Binance will back out of its deal to save Sam Bankman-Fried’s FTX cryptocurrency exchange, citing concerns about its business practices and investigations by US financial regulators.
The move comes a day after Binance, one of the world’s largest crypto trading platforms, tentatively agreed to buy FTX after it ran out of liquidity.
“As a result of corporate due diligence, as well as the latest news reports of mishandling of client funds and alleged investigations by US agencies, we have decided that we will not pursue a potential acquisition of FTX.com,” Binance said in a statement late today. Wednesday.
Bankman-Fried told investors on Wednesday that FTX needed up to $8 billion in funding after being inundated with withdrawal requests from clients, as its deal with Binance looked set to fall apart, according to two people familiar with the matter.
The turnaround came as the Securities and Exchange Commission widened its investigation into FTX, which includes examining the platform’s cryptocurrency lending products and the management of customer funds, according to a person familiar with the matter.
Wall Street’s top regulator began the probe months ago but sent additional requests for information after Binance announced on Tuesday it would buy FTX amid a liquidity crunch, the person added. The agency is also looking into FTX’s relationship with an American entity, FTX US.
The Commodity Futures Trading Commission was also investigating the company, according to Bloomberg. The SEC and CFTC declined to comment. FTX did not immediately respond to requests for comment on regulatory investigations.
Bitcoin and other crypto-related assets have fallen sharply over the past two days as traders worry about the possible collapse of FTX, one of the largest crypto trading platforms, and Alameda Research, a major firm that also has digital asset trading led by Bankman. -Fried.
Bitcoin, the most traded cryptocurrency, fell more than 14 percent to below $16,000, its lowest level since late 2020. Solana, a coin that counts Alameda as a major backer, fell 44 percent, while shares of US crypto exchange Coinbase fell. 9.5 percent. Coinbase declined to comment.
“The markets have now gone into complete panic,” said Jon de Wet, chief investment officer at crypto asset manager Zerocap. “All hell is breaking loose”.
On Wednesday night, Sequoia Capital told its investors that it had reduced its stake in FTX to zero. The California-based venture capital firm invested $213 million in FTX companies in 2021 across its two funds. A fundraising round in October of that year valued FTX at $25 billion.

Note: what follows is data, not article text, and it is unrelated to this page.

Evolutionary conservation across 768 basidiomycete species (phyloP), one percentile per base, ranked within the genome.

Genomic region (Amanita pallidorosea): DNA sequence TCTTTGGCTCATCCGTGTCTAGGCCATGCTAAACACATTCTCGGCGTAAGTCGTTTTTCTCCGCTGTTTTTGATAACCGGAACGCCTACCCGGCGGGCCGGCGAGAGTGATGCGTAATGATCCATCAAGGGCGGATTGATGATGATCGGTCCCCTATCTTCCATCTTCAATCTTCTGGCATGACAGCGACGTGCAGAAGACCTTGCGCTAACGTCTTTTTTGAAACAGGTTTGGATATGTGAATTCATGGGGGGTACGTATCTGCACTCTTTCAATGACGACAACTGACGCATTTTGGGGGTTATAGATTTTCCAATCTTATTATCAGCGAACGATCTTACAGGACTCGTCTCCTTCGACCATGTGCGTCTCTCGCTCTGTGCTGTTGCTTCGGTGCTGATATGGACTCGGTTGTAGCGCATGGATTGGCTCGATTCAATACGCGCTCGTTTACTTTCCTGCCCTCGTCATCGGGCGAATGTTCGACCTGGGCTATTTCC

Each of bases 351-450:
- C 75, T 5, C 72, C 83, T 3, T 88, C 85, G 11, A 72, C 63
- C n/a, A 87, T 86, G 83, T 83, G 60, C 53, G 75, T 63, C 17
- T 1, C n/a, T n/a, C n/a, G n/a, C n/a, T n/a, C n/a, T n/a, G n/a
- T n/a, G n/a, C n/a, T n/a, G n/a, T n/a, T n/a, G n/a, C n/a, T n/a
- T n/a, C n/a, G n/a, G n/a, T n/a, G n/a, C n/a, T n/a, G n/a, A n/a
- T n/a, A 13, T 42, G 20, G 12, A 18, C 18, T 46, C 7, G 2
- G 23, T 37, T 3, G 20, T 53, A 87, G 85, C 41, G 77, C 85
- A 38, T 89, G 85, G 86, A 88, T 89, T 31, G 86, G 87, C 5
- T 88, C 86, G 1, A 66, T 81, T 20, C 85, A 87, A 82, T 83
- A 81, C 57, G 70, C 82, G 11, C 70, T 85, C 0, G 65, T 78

“We are in the business of taking risks,” Sequoia said in its letter to investors. “At the time of our investment in FTX, we went through a rigorous due diligence process. FTX is expected to generate $1 billion in revenue and more than $250 million in operating income by 2021, Sequoia said.
The collapse of the short-lived deal between Binance and FTX comes months after high-profile failures by previously prominent crypto groups, including lender Celsius Network and hedge fund Three Arrows Capital.
Bankman-Fried earned a reputation as a crypto savior amid the turmoil, backing struggling companies including lender BlockFi.
The latest phase of the crypto selloff is more concerning because “the number of entities with stronger balance sheets that can bail out those with little capital and high leverage is shrinking within the crypto ecosystem,” JPMorgan said Wednesday.
FTX previously acknowledged that it could not meet customer withdrawal demands without external funding. “It’s bad for FTX clients, they have money stuck in FTX and they can’t get it out,” said Jim Bianco, president of Bianco Research, a consulting firm.
Binance CEO Changpeng Zhao reached an agreement to buy FTX and freeze its customers’ deposits after just hours of negotiations on Tuesday, after Bankman-Fried appealed to his former investor-turned-rival for help.
“Before that, I had very little knowledge of the internal state of affairs at FTX,” Zhao said in a memo to his staff on Wednesday.
The Binance boss had hoped to prevent further customer losses after a series of high-profile outages this year dented confidence in the sector. He also wanted to prevent a chain reaction of losses for companies exposed to FTX and Alameda through lending or trading positions.
“Initially, our hope was to be able to support FTX customers to provide liquidity, but the issues are unmanageable or unmanageable,” Binance said. “Any time a major industry player fails, retail consumers will suffer.
Additional reporting from Tabby Kinder in San Francisco